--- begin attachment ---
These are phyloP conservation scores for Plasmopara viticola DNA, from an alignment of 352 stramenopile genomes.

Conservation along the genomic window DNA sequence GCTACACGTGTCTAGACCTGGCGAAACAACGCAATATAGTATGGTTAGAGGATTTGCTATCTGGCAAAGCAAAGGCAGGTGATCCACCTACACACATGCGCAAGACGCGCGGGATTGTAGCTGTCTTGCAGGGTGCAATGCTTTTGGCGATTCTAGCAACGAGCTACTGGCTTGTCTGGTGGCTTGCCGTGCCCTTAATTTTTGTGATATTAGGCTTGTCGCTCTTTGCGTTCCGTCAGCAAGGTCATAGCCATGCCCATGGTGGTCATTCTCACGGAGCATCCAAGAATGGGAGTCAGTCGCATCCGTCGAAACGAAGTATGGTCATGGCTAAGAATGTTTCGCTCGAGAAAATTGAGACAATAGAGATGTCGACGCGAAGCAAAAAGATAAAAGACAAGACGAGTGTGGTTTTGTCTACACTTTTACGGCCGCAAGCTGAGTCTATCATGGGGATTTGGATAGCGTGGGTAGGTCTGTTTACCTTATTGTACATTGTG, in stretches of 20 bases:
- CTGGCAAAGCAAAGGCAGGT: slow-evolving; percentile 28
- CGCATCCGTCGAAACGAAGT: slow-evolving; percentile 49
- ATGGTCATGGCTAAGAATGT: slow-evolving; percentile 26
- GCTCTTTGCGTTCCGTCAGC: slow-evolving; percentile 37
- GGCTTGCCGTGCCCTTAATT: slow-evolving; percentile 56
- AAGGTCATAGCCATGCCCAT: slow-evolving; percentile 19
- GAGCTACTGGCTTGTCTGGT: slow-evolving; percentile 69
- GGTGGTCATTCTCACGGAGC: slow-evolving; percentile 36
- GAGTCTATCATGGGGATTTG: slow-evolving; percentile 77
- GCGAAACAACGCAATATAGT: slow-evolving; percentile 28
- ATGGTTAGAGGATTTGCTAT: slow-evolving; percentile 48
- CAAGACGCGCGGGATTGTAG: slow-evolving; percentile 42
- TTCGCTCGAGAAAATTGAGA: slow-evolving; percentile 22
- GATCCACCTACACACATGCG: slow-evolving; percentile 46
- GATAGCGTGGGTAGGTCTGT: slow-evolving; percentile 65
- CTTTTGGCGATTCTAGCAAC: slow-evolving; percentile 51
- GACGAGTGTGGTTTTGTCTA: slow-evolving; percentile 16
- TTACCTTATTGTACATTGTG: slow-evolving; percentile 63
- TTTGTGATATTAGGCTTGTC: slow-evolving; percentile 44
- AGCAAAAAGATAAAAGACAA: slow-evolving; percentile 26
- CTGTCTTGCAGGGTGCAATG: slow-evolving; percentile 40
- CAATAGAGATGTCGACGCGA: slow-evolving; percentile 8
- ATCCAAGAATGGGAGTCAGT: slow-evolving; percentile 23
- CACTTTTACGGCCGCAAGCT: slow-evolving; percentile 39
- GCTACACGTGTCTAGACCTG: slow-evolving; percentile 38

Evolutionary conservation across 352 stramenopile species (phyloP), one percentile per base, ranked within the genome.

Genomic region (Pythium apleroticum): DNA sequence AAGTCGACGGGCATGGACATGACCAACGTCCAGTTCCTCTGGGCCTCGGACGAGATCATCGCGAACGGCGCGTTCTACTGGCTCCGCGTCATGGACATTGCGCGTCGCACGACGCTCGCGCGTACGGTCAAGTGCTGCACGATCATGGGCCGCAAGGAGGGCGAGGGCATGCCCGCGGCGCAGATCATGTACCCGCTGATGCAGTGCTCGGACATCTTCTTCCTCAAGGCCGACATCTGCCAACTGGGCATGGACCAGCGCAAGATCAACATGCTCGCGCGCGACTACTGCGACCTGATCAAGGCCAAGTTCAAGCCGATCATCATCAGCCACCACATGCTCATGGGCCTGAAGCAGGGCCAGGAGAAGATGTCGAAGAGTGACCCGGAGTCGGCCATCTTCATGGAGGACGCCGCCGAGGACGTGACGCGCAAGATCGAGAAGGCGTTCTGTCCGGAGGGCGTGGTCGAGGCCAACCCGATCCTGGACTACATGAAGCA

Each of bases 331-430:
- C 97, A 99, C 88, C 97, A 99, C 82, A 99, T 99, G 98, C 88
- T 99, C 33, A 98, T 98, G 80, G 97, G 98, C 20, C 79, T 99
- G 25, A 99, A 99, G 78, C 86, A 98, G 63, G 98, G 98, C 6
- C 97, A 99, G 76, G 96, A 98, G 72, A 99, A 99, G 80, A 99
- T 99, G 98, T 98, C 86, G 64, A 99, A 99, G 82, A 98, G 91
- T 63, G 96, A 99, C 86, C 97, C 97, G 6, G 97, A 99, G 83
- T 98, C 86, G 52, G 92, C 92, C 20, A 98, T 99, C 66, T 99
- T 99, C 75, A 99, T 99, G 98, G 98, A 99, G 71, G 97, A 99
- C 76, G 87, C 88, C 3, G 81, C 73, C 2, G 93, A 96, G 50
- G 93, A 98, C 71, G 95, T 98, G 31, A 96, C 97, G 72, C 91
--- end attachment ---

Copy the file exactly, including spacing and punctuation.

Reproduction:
These are phyloP conservation scores for Plasmopara viticola DNA, from an alignment of 352 stramenopile genomes.

Conservation along the genomic window DNA sequence GCTACACGTGTCTAGACCTGGCGAAACAACGCAATATAGTATGGTTAGAGGATTTGCTATCTGGCAAAGCAAAGGCAGGTGATCCACCTACACACATGCGCAAGACGCGCGGGATTGTAGCTGTCTTGCAGGGTGCAATGCTTTTGGCGATTCTAGCAACGAGCTACTGGCTTGTCTGGTGGCTTGCCGTGCCCTTAATTTTTGTGATATTAGGCTTGTCGCTCTTTGCGTTCCGTCAGCAAGGTCATAGCCATGCCCATGGTGGTCATTCTCACGGAGCATCCAAGAATGGGAGTCAGTCGCATCCGTCGAAACGAAGTATGGTCATGGCTAAGAATGTTTCGCTCGAGAAAATTGAGACAATAGAGATGTCGACGCGAAGCAAAAAGATAAAAGACAAGACGAGTGTGGTTTTGTCTACACTTTTACGGCCGCAAGCTGAGTCTATCATGGGGATTTGGATAGCGTGGGTAGGTCTGTTTACCTTATTGTACATTGTG, in stretches of 20 bases:
- CTGGCAAAGCAAAGGCAGGT: slow-evolving; percentile 28
- CGCATCCGTCGAAACGAAGT: slow-evolving; percentile 49
- ATGGTCATGGCTAAGAATGT: slow-evolving; percentile 26
- GCTCTTTGCGTTCCGTCAGC: slow-evolving; percentile 37
- GGCTTGCCGTGCCCTTAATT: slow-evolving; percentile 56
- AAGGTCATAGCCATGCCCAT: slow-evolving; percentile 19
- GAGCTACTGGCTTGTCTGGT: slow-evolving; percentile 69
- GGTGGTCATTCTCACGGAGC: slow-evolving; percentile 36
- GAGTCTATCATGGGGATTTG: slow-evolving; percentile 77
- GCGAAACAACGCAATATAGT: slow-evolving; percentile 28
- ATGGTTAGAGGATTTGCTAT: slow-evolving; percentile 48
- CAAGACGCGCGGGATTGTAG: slow-evolving; percentile 42
- TTCGCTCGAGAAAATTGAGA: slow-evolving; percentile 22
- GATCCACCTACACACATGCG: slow-evolving; percentile 46
- GATAGCGTGGGTAGGTCTGT: slow-evolving; percentile 65
- CTTTTGGCGATTCTAGCAAC: slow-evolving; percentile 51
- GACGAGTGTGGTTTTGTCTA: slow-evolving; percentile 16
- TTACCTTATTGTACATTGTG: slow-evolving; percentile 63
- TTTGTGATATTAGGCTTGTC: slow-evolving; percentile 44
- AGCAAAAAGATAAAAGACAA: slow-evolving; percentile 26
- CTGTCTTGCAGGGTGCAATG: slow-evolving; percentile 40
- CAATAGAGATGTCGACGCGA: slow-evolving; percentile 8
- ATCCAAGAATGGGAGTCAGT: slow-evolving; percentile 23
- CACTTTTACGGCCGCAAGCT: slow-evolving; percentile 39
- GCTACACGTGTCTAGACCTG: slow-evolving; percentile 38

Evolutionary conservation across 352 stramenopile species (phyloP), one percentile per base, ranked within the genome.

Genomic region (Pythium apleroticum): DNA sequence AAGTCGACGGGCATGGACATGACCAACGTCCAGTTCCTCTGGGCCTCGGACGAGATCATCGCGAACGGCGCGTTCTACTGGCTCCGCGTCATGGACATTGCGCGTCGCACGACGCTCGCGCGTACGGTCAAGTGCTGCACGATCATGGGCCGCAAGGAGGGCGAGGGCATGCCCGCGGCGCAGATCATGTACCCGCTGATGCAGTGCTCGGACATCTTCTTCCTCAAGGCCGACATCTGCCAACTGGGCATGGACCAGCGCAAGATCAACATGCTCGCGCGCGACTACTGCGACCTGATCAAGGCCAAGTTCAAGCCGATCATCATCAGCCACCACATGCTCATGGGCCTGAAGCAGGGCCAGGAGAAGATGTCGAAGAGTGACCCGGAGTCGGCCATCTTCATGGAGGACGCCGCCGAGGACGTGACGCGCAAGATCGAGAAGGCGTTCTGTCCGGAGGGCGTGGTCGAGGCCAACCCGATCCTGGACTACATGAAGCA

Each of bases 331-430:
- C 97, A 99, C 88, C 97, A 99, C 82, A 99, T 99, G 98, C 88
- T 99, C 33, A 98, T 98, G 80, G 97, G 98, C 20, C 79, T 99
- G 25, A 99, A 99, G 78, C 86, A 98, G 63, G 98, G 98, C 6
- C 97, A 99, G 76, G 96, A 98, G 72, A 99, A 99, G 80, A 99
- T 99, G 98, T 98, C 86, G 64, A 99, A 99, G 82, A 98, G 91
- T 63, G 96, A 99, C 86, C 97, C 97, G 6, G 97, A 99, G 83
- T 98, C 86, G 52, G 92, C 92, C 20, A 98, T 99, C 66, T 99
- T 99, C 75, A 99, T 99, G 98, G 98, A 99, G 71, G 97, A 99
- C 76, G 87, C 88, C 3, G 81, C 73, C 2, G 93, A 96, G 50
- G 93, A 98, C 71, G 95, T 98, G 31, A 96, C 97, G 72, C 91